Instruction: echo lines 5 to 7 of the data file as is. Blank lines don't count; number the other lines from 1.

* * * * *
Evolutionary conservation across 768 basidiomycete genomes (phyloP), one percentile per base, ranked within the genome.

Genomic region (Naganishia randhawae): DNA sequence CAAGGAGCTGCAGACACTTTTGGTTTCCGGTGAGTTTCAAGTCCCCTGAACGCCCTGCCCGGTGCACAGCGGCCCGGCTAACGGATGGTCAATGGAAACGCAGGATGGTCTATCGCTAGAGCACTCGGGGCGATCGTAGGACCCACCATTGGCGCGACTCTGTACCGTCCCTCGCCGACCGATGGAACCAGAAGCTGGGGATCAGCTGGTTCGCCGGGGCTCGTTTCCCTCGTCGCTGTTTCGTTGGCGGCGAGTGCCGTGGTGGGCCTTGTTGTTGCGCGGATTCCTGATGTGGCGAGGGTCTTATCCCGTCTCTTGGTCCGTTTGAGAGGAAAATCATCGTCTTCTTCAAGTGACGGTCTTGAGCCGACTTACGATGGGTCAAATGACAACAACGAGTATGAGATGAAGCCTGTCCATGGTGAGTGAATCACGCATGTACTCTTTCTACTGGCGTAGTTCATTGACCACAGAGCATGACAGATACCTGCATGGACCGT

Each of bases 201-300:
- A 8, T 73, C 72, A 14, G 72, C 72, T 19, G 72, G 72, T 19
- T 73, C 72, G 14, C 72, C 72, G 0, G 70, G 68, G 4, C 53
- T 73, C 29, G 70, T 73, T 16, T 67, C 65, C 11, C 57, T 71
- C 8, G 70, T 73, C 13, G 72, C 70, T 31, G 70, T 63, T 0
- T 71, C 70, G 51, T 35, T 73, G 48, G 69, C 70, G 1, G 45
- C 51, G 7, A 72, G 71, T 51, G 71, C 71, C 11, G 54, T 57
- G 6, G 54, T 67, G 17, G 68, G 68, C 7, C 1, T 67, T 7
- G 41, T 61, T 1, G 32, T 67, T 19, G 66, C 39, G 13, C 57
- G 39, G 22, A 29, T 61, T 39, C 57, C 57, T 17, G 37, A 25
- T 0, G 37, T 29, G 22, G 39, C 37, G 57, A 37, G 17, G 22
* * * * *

- T 73, C 72, G 14, C 72, C 72, G 0, G 70, G 68, G 4, C 53
- T 73, C 29, G 70, T 73, T 16, T 67, C 65, C 11, C 57, T 71
- C 8, G 70, T 73, C 13, G 72, C 70, T 31, G 70, T 63, T 0